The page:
You must list the creditor’s name and address, the date when the debt was incurred, the amount of the debt, and the amount of the debt that's unsecured. The unsecured portion is determined by subtracting the value of the collateral from the amount of the total debt.
Schedule E/F, Official Form 106E/F, requires that you list all of your unsecured creditors, which would include credit card lenders. Some of these creditors have priority, such as tax debts and domestic support obligations like alimony or child support. You're even required to list personal loans from friends and relatives.
Schedule G, Official Form 106G, lists all of your executory contracts and unexpired leases. An executory contract is one that's partially unperformed, such as if you've paid an artist to paint your portrait, but the artist hasn't yet actually created the art. You would have a lease if you rent your home, and the lease term hasn't expired yet, or if you lease your automobile.
List each unexpired contract, including the names and addresses of all involved parties. You must also describe the nature of the contract or lease.
Schedule H, Official Form 106H, lists any co-debtors with joint obligations with you for certain debts. List any other individuals or companies that are also liable on any of the debt that you have listed in your schedules. For example, you would list your spouse as a co-debtor if they're liable on any of your debts, and only you are filing for bankruptcy. You would list your co-signer if a family member helped you out by co-signing on a loan with you.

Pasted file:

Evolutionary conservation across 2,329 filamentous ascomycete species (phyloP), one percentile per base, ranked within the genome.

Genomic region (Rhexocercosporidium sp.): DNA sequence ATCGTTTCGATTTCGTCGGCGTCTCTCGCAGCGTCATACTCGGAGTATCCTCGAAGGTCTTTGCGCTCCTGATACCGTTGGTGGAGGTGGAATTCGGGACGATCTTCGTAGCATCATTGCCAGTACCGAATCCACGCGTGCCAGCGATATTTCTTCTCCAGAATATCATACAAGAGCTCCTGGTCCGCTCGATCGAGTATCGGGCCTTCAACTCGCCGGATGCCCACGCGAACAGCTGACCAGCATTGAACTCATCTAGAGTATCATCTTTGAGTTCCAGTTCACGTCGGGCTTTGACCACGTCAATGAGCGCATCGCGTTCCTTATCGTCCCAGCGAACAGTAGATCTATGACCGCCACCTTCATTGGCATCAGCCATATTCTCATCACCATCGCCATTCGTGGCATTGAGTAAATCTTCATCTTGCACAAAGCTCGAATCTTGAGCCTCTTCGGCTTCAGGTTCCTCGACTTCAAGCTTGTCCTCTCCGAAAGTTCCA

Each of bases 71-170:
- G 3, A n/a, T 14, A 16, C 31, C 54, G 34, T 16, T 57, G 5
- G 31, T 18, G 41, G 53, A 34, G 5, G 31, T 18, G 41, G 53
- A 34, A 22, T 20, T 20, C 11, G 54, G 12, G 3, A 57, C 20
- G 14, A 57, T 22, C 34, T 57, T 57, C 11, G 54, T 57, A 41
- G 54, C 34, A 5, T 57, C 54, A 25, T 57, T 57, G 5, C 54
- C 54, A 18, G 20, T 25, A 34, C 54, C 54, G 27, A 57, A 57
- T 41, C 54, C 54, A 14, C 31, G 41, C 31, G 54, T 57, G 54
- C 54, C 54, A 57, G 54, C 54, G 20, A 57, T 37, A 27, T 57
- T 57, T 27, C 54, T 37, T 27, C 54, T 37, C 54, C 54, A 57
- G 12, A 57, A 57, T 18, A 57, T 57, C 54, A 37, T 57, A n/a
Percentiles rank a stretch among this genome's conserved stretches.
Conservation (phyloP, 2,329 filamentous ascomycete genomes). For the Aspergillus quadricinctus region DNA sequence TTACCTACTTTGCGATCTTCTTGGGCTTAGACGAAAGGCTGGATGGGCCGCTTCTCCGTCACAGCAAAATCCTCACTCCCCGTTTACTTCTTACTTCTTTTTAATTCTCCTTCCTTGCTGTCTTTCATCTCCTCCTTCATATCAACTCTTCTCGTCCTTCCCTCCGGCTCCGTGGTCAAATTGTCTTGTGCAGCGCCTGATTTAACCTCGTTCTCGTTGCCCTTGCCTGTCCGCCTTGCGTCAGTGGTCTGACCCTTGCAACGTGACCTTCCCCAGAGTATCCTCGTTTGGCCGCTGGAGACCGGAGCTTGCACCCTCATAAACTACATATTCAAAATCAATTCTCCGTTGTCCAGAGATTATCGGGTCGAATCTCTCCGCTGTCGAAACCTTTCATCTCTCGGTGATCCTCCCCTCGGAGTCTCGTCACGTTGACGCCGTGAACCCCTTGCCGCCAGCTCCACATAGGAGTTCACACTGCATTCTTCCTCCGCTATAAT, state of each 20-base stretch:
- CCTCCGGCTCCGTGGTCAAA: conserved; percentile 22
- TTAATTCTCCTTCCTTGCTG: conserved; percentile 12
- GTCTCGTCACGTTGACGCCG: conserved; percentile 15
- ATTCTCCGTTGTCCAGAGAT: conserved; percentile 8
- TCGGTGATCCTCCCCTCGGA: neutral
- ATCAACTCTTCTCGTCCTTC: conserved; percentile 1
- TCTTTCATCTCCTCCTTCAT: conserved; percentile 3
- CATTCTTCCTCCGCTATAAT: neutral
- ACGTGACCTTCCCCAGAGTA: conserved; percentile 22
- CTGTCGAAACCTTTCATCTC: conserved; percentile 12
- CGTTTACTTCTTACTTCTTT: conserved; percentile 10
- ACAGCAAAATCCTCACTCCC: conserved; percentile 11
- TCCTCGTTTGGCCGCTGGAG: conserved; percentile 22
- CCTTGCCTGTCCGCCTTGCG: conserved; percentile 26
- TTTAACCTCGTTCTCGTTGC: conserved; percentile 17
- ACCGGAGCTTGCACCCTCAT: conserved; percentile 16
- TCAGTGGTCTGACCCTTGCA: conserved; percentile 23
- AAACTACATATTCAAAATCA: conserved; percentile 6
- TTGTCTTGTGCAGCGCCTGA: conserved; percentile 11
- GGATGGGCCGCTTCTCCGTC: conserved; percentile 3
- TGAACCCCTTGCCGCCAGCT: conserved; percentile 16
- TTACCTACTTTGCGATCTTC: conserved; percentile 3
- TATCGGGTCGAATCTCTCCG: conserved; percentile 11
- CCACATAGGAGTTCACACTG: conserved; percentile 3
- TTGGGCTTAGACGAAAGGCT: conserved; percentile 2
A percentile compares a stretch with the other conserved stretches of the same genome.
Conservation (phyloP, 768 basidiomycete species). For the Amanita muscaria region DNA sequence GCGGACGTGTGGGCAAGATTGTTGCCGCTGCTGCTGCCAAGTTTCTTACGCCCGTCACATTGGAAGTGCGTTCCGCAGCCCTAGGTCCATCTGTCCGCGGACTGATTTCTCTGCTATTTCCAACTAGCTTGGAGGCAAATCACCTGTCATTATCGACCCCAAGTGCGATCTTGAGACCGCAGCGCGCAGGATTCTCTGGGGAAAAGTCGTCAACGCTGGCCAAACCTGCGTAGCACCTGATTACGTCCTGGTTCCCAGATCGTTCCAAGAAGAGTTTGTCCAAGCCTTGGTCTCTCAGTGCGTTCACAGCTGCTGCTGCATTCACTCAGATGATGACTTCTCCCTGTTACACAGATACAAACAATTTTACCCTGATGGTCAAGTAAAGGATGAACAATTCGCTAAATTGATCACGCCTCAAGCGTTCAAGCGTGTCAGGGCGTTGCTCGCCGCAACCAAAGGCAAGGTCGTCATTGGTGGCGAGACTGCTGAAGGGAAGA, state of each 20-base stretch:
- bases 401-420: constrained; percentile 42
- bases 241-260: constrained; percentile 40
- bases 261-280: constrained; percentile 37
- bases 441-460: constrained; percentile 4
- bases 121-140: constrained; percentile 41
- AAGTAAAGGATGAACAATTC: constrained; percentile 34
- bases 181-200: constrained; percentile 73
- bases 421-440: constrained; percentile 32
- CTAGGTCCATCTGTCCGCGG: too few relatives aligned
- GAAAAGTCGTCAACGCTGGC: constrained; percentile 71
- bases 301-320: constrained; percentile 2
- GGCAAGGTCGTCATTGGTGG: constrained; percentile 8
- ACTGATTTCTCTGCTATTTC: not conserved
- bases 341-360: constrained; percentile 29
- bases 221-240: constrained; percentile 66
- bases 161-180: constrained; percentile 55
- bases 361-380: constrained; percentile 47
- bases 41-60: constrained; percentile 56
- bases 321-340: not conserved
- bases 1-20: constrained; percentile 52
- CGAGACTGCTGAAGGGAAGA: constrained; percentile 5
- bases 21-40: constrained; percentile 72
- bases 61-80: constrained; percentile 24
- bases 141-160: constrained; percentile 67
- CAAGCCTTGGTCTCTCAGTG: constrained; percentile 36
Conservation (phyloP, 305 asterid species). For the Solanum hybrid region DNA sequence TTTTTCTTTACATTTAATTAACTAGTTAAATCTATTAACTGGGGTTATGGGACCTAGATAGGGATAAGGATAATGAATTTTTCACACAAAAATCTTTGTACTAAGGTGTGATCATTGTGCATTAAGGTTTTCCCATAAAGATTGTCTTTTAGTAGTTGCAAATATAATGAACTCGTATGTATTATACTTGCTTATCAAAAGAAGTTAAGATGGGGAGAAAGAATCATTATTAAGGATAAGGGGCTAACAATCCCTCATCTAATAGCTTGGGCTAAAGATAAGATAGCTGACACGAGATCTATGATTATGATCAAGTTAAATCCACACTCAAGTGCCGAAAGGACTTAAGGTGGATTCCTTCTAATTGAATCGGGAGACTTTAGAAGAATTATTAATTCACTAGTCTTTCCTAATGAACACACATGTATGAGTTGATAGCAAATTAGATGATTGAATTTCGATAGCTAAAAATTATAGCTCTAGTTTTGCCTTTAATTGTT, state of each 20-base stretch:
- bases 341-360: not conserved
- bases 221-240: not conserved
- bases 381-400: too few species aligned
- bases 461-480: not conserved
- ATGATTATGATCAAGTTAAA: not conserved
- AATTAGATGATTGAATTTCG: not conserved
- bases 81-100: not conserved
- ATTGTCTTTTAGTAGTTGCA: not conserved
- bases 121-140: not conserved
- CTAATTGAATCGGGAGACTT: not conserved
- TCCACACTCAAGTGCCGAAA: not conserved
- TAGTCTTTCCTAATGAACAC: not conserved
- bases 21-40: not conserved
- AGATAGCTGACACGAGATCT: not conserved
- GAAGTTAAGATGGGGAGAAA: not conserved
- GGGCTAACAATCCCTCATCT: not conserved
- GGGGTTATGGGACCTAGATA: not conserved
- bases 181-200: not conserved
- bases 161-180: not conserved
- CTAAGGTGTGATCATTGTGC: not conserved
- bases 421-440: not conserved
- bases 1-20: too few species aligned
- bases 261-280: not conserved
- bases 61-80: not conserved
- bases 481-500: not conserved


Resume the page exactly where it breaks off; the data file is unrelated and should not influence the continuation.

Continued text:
Schedule I, Official Form 106I, sets forth all of your sources of income. You must also include your spouse's income if you're married, even if they're not filing for bankruptcy with you. This doesn't stop at wages, salary, or tips. You should also include any self-employment or business income you might have, investment income, alimony or child support you receive, unemployment compensation, and even Social Security benefits.
Schedule J, Official Form 106J, is where you'll list all of your monthly expenses, including rent or mortgage, utilities, groceries, insurance, childcare costs, child support, alimony, and transportation. Pretty much anything that you regularly spend your money on must be cited here.
Statement of Financial Affairs and the Means Test
The Statement of Financial Affairs, Official Form 107, and other forms, like the "Means Test," aren't schedules, but they're integral to filing for bankruptcy relief. The Statement of Financial Affairs is a list of questions that cover your financial dealings over the last two years, including whether you've transferred any property or suffered any losses, any bank accounts or safe deposit boxes you may have, your marital status, and any lawsuits you may have been engaged in.
The "Means Test" is a calculation that compares your income and expenses to those of others in your state, based on family size. It determines whether you qualify for a Chapter 7 "straight" bankruptcy (where your debts will be discharged) or whether you have sufficient disposable income to file a Chapter 13 bankruptcy petition instead, and pay your debts over time.
Your local bankruptcy court might have additional forms for you to file.